Never-before-seen films of Marines ramming artillery shells into large guns on the beaches of Iwo Jima in 1945 and standing amid sandbags during the 1968 siege of Khe Sanh in Vietnam are part of a vast collection of silent, color footage being repaired, preserved and eventually placed online for all to see.
The Marine Corps is sending the rare stockpile of films to specialists in Columbia. Some of the images have been in storage for 70 years and offer viewers a gritty “you-were-there” view of military life. Most films were not even seen by the combat photographers who shot them with hand-held cameras from the late 1930s through World War II, Korea and Vietnam.
Marine Corps historian Thomas Baughn, who manages the film repository at the Marine Corps University at Quantico, Va., said it’s important the unique “Leatherneck legacy” not crumble away. Understanding the history and tradition of the Marine Corps is an important part of each Marine’s ethos, the historian said.
“It’s some pretty powerful footage,” Baughn said in a telephone interview.
The films depict storied events such as Marines wading through the tide at Guadalcanal, the wounded being evacuated from Iwo Jima and Marines tramping single-file through the hillsides after the Chinese tried to wipe out the 1st Marine Division at the Chosin Reservoir.
It is a large stockpile, about the 16,000 reels of 16 mm and 35 mm films, which amounts to about 2,000 hours.
The historian said the Marines had to look outside the government to preserve the old films because they didn’t have the capability – or money – to do it on their own. Copies of a small portion of the films have been sent to the National Archives for historical purposes, he said.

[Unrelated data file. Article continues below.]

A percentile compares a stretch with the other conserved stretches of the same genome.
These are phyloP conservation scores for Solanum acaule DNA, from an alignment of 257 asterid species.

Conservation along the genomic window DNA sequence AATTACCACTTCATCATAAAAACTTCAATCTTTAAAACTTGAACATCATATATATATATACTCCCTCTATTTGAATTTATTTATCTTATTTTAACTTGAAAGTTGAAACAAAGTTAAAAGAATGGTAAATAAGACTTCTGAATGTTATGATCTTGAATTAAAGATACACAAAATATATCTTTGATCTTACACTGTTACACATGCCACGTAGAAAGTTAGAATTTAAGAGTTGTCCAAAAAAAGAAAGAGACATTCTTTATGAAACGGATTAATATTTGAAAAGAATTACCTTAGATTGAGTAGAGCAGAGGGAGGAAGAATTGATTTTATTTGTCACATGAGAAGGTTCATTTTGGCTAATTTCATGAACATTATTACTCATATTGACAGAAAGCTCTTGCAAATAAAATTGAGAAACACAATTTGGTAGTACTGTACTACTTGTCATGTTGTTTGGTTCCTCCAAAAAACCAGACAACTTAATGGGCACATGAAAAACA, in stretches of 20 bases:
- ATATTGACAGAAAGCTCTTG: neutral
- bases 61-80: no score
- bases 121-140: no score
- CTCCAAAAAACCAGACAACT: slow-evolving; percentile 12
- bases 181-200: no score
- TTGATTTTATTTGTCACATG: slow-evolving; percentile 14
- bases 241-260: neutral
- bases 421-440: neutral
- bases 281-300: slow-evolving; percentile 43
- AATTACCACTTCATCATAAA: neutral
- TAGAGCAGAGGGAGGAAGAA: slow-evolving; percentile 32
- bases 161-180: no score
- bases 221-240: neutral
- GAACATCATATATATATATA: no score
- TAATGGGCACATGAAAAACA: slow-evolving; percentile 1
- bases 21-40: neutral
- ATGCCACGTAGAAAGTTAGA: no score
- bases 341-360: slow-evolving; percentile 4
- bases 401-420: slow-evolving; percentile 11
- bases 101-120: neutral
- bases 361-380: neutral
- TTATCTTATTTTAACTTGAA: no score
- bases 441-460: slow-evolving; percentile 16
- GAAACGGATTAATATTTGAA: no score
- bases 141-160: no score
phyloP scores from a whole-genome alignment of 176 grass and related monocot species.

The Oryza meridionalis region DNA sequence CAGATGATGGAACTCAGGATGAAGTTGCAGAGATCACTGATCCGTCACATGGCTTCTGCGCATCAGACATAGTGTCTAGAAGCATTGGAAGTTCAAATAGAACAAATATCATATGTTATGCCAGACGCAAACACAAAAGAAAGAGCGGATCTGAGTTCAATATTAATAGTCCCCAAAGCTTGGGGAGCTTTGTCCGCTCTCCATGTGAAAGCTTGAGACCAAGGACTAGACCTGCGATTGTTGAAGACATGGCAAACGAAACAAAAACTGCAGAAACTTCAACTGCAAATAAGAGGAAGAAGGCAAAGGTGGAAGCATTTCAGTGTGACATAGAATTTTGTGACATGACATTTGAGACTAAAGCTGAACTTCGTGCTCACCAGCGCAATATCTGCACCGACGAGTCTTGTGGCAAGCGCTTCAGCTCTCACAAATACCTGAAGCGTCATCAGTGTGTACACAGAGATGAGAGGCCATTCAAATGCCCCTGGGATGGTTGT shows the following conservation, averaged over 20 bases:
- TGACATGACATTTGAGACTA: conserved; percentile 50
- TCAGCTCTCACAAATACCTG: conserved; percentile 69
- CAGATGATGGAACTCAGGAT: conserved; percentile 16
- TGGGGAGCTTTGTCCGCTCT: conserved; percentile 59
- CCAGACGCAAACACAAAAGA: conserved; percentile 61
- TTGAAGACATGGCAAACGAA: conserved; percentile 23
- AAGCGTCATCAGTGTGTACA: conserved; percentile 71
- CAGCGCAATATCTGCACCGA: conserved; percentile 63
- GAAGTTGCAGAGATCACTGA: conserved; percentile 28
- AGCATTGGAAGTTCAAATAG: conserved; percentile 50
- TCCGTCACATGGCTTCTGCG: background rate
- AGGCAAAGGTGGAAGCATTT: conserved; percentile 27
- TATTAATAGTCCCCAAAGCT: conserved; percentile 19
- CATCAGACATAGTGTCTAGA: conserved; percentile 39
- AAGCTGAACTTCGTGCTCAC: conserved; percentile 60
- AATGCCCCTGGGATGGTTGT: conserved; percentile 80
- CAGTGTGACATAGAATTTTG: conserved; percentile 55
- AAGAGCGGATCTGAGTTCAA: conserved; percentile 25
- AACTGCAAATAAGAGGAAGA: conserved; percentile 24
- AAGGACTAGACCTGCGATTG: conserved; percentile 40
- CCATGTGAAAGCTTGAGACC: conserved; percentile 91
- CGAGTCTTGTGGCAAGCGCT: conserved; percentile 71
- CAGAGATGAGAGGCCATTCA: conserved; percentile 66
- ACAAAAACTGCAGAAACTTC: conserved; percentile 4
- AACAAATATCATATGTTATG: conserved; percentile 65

“We want to turn this into an all-digital archive, that’s the end game,” Baughn said.
Baughn said he knew specialists at the University of South Carolina had years of experience in film restoration. Also, South Carolina’s Moving Image Research Collection is part of the school’s library system, so its specialists know how to organize, catalog and digitize films, and prepare them for researchers to study.
In late December, the first large cache of 300 reels of the films arrived at the offices of Greg Wilsbacher, director of the film unit at the university.
It might take years to achieve the preservation goal because the process can be lengthy and labor-intensive, said Wilsbacher.
“It’s a big mission, but South Carolina is eager to take it on because there is such strong support for the Marine Corps here in the state,” the movie specialist said.
Half of all new male Marines – and all female Marines – undergo basic training at the Marine Corps Recruit Training Depot at Parris Island in the southern tip of the state. And the Marine Corps Air Station in Beaufort is home to several Marine fighter squadrons.
The films will be transformed into high-definition, which offers a depth of color and detail that was unable to be seen years ago, Wilsbacher said.
The average person could find some scenes jarring.
“Seeing men in amphibious assault vehicles, moving forward and knowing in the context that some of the Marines you see will not live to come home, can be a difficult viewing experience,” Wilsbacher said.
Much work needs to be done to bring the archive to the public.
For example, a special cold-storage vault must be constructed to store the film at 45 degrees Fahrenheit and 35 percent humidity, because the older film can be harmed by high temperatures and damp conditions, Wilsbacher said. The vault should be about 2,100 square feet, or about half a basketball court.
Fielding Freed, who served in the Corps from 1983 to 1987 and was given a preview of some of the films, said he realized the impact they might have after he read a name on the uniform of a Marine shown directing traffic in Vietnam.
“How great is that going to be for his family, his great-grandchildren and grandchildren, to identify that man there on that beach?” Freed said.